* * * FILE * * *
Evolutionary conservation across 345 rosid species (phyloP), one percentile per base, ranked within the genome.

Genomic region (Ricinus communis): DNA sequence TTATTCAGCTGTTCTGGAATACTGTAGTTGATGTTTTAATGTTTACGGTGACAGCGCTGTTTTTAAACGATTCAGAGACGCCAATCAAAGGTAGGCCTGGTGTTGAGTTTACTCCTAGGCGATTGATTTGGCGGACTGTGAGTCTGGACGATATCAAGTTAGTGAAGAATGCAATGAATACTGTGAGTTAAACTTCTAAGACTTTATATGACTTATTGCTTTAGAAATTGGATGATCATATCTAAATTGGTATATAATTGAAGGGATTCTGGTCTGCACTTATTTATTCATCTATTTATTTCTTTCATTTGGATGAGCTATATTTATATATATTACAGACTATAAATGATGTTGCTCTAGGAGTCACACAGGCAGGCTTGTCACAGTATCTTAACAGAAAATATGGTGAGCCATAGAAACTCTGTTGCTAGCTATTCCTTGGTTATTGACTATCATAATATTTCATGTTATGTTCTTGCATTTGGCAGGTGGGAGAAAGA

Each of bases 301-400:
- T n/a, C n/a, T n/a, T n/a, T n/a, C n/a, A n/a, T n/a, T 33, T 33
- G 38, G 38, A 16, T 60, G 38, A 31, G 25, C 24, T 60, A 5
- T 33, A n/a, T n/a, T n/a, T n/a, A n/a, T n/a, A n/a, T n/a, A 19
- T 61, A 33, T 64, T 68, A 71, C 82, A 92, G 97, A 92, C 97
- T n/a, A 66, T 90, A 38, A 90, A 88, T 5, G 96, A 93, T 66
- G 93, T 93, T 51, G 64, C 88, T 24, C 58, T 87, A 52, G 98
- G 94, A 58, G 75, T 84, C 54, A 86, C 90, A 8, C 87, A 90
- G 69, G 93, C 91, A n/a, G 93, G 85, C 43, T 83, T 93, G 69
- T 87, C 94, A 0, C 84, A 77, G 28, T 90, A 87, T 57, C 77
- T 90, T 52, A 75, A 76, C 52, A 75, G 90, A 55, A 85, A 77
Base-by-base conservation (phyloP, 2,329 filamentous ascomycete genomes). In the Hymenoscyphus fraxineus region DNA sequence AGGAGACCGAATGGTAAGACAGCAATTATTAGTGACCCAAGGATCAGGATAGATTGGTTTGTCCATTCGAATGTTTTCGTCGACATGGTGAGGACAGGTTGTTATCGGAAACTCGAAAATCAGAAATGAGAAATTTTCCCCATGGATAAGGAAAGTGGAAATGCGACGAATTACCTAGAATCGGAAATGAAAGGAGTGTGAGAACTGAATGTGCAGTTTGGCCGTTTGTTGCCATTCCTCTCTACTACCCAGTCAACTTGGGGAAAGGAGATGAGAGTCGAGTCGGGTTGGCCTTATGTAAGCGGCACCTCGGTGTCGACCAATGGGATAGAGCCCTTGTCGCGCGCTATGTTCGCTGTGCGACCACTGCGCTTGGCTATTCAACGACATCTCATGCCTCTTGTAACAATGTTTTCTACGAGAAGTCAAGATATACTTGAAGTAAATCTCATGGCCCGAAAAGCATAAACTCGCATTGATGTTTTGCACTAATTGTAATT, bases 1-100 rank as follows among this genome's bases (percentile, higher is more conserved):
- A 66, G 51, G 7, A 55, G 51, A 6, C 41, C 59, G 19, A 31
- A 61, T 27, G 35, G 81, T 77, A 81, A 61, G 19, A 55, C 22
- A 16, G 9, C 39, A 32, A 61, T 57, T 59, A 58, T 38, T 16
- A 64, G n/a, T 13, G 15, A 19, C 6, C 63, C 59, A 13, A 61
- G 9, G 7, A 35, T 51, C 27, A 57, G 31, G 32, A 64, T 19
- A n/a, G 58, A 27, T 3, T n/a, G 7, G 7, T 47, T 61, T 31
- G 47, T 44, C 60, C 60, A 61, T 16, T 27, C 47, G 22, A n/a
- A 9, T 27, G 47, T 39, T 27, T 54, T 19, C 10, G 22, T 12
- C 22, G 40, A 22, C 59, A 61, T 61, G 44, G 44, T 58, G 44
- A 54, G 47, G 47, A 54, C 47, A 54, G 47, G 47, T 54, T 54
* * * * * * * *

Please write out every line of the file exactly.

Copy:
Evolutionary conservation across 345 rosid species (phyloP), one percentile per base, ranked within the genome.

Genomic region (Ricinus communis): DNA sequence TTATTCAGCTGTTCTGGAATACTGTAGTTGATGTTTTAATGTTTACGGTGACAGCGCTGTTTTTAAACGATTCAGAGACGCCAATCAAAGGTAGGCCTGGTGTTGAGTTTACTCCTAGGCGATTGATTTGGCGGACTGTGAGTCTGGACGATATCAAGTTAGTGAAGAATGCAATGAATACTGTGAGTTAAACTTCTAAGACTTTATATGACTTATTGCTTTAGAAATTGGATGATCATATCTAAATTGGTATATAATTGAAGGGATTCTGGTCTGCACTTATTTATTCATCTATTTATTTCTTTCATTTGGATGAGCTATATTTATATATATTACAGACTATAAATGATGTTGCTCTAGGAGTCACACAGGCAGGCTTGTCACAGTATCTTAACAGAAAATATGGTGAGCCATAGAAACTCTGTTGCTAGCTATTCCTTGGTTATTGACTATCATAATATTTCATGTTATGTTCTTGCATTTGGCAGGTGGGAGAAAGA

Each of bases 301-400:
- T n/a, C n/a, T n/a, T n/a, T n/a, C n/a, A n/a, T n/a, T 33, T 33
- G 38, G 38, A 16, T 60, G 38, A 31, G 25, C 24, T 60, A 5
- T 33, A n/a, T n/a, T n/a, T n/a, A n/a, T n/a, A n/a, T n/a, A 19
- T 61, A 33, T 64, T 68, A 71, C 82, A 92, G 97, A 92, C 97
- T n/a, A 66, T 90, A 38, A 90, A 88, T 5, G 96, A 93, T 66
- G 93, T 93, T 51, G 64, C 88, T 24, C 58, T 87, A 52, G 98
- G 94, A 58, G 75, T 84, C 54, A 86, C 90, A 8, C 87, A 90
- G 69, G 93, C 91, A n/a, G 93, G 85, C 43, T 83, T 93, G 69
- T 87, C 94, A 0, C 84, A 77, G 28, T 90, A 87, T 57, C 77
- T 90, T 52, A 75, A 76, C 52, A 75, G 90, A 55, A 85, A 77
Base-by-base conservation (phyloP, 2,329 filamentous ascomycete genomes). In the Hymenoscyphus fraxineus region DNA sequence AGGAGACCGAATGGTAAGACAGCAATTATTAGTGACCCAAGGATCAGGATAGATTGGTTTGTCCATTCGAATGTTTTCGTCGACATGGTGAGGACAGGTTGTTATCGGAAACTCGAAAATCAGAAATGAGAAATTTTCCCCATGGATAAGGAAAGTGGAAATGCGACGAATTACCTAGAATCGGAAATGAAAGGAGTGTGAGAACTGAATGTGCAGTTTGGCCGTTTGTTGCCATTCCTCTCTACTACCCAGTCAACTTGGGGAAAGGAGATGAGAGTCGAGTCGGGTTGGCCTTATGTAAGCGGCACCTCGGTGTCGACCAATGGGATAGAGCCCTTGTCGCGCGCTATGTTCGCTGTGCGACCACTGCGCTTGGCTATTCAACGACATCTCATGCCTCTTGTAACAATGTTTTCTACGAGAAGTCAAGATATACTTGAAGTAAATCTCATGGCCCGAAAAGCATAAACTCGCATTGATGTTTTGCACTAATTGTAATT, bases 1-100 rank as follows among this genome's bases (percentile, higher is more conserved):
- A 66, G 51, G 7, A 55, G 51, A 6, C 41, C 59, G 19, A 31
- A 61, T 27, G 35, G 81, T 77, A 81, A 61, G 19, A 55, C 22
- A 16, G 9, C 39, A 32, A 61, T 57, T 59, A 58, T 38, T 16
- A 64, G n/a, T 13, G 15, A 19, C 6, C 63, C 59, A 13, A 61
- G 9, G 7, A 35, T 51, C 27, A 57, G 31, G 32, A 64, T 19
- A n/a, G 58, A 27, T 3, T n/a, G 7, G 7, T 47, T 61, T 31
- G 47, T 44, C 60, C 60, A 61, T 16, T 27, C 47, G 22, A n/a
- A 9, T 27, G 47, T 39, T 27, T 54, T 19, C 10, G 22, T 12
- C 22, G 40, A 22, C 59, A 61, T 61, G 44, G 44, T 58, G 44
- A 54, G 47, G 47, A 54, C 47, A 54, G 47, G 47, T 54, T 54